Developing capacities, protecting education

10 October 2017

A new IIEP-UNESCO project with the European Commission's Service for Foreign Policy Instruments (FPI) strives to ensure that every child and every young person gets a quality education, no matter the circumstances, and that education ministries have capacities to reduce risks and increase resilience.

Worldwide, natural hazards and conflict disrupts or destroys the education of more than 80 million children. Crisis-sensitive educational planning can help reverse this devastating statistic, and also leverage the sector’s role in preventing further crises.

The three-year project – which combines training, technical cooperation and research activities for ministry staff and partners–  builds on the current international momentum to more effectively bridge humanitarian and development efforts. This can ensure not only quick fixes during times of crises, but long-term development work that can lead to lasting change in education and beyond.

“By working together, we can ensure that the fundamental right to an education is not erased during emergencies. With support from FPI, we can now engage more countries in crisis-sensitive planning and together with ministries, development, and humanitarian partners, we can address root causes of crises and conflict and reach those furthest left behind,” said Suzanne Grant Lewis, the director of IIEP-UNESCO.

Global Education Cluster
Launch of the FPI-supported project at the Global Education Cluster's Annual Partners' Meeting in Brussels on 11 October 2017.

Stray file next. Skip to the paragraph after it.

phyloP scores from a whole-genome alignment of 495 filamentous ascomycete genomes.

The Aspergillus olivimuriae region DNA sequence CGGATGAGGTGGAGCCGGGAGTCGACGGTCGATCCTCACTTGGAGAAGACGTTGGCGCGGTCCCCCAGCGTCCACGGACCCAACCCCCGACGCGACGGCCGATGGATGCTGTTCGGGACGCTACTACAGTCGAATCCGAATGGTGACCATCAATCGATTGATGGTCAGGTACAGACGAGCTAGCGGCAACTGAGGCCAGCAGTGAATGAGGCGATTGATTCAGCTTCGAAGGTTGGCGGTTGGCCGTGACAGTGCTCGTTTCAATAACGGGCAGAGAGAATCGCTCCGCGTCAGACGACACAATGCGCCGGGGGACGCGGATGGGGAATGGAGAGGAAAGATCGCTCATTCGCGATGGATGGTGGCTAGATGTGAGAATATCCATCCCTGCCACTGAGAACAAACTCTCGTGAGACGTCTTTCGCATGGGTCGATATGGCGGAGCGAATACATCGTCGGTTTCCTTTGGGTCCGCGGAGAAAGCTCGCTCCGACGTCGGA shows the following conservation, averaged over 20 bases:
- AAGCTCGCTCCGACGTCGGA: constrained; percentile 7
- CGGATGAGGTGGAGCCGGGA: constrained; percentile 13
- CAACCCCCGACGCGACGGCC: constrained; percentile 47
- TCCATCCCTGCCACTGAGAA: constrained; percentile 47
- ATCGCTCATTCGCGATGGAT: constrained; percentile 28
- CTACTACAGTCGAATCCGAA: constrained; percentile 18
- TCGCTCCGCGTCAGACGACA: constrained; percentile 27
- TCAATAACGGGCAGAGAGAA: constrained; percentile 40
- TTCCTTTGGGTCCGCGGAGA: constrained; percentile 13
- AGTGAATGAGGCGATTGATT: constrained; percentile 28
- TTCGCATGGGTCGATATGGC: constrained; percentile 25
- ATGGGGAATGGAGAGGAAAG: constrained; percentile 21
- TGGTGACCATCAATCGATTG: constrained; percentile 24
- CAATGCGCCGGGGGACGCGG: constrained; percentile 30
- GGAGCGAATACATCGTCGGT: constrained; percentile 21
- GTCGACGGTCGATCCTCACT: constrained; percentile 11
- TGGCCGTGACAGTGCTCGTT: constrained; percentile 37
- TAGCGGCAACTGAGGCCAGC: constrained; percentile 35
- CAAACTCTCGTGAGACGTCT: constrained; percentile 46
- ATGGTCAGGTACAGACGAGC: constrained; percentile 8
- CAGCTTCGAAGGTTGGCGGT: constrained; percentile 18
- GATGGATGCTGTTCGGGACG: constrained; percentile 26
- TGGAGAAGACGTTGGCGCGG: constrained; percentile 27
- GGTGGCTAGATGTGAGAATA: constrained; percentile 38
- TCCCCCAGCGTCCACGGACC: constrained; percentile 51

Project approach

The overall goal of the project is to increase equitable access to quality education for children and youth in crisis situations – including refugees and internally displaced persons – through improved planning practices that can reduce risk and vulnerabilities.

It will do this through the development and implementation of training courses – at the global level – for both ministry staff and humanitarian and development partners, technical cooperation in three countries, and by undertaking research, and contributing to evidence-based global public advocacy. 

These different interventions will help ministries of education and their partners show leadership in crisis prevention, mitigation and response efforts; integrate risk reduction measures in their education sector plans and national education budgets; and apply knowledge and evidence to improve the performance of education systems during times of crisis.

What is crisis-sensitive planning in education?

Crisis-sensitive planning in education involves identifying and analysing existing risks of conflict and natural hazards. It aims to minimize the negative impacts of risk on education service delivery and to maximize the positive impacts of education policies and programming on preventing conflict and disaster or mitigating their effects. It also entails identifying and overcoming patterns of inequity and exclusion in education, as well as harmful cultural practices.

An increasing number of countries acknowledge that merely responding to crisis is no longer sufficient. Instead, ministries of education are looking for ways to strengthen their capacities to anticipate and address the causes of crisis. Planning for disruptions in education—whether due to natural hazards or conflict—can save the lives of students and teachers. It can also significantly reduce the cost of rebuilding or repairing expensive infrastructure, which frees up more resources for investing in prevention measures.

 

Explore more of our work in this area at Education for safety, resilience and social cohesion and stay tuned for more updates on this project.

 

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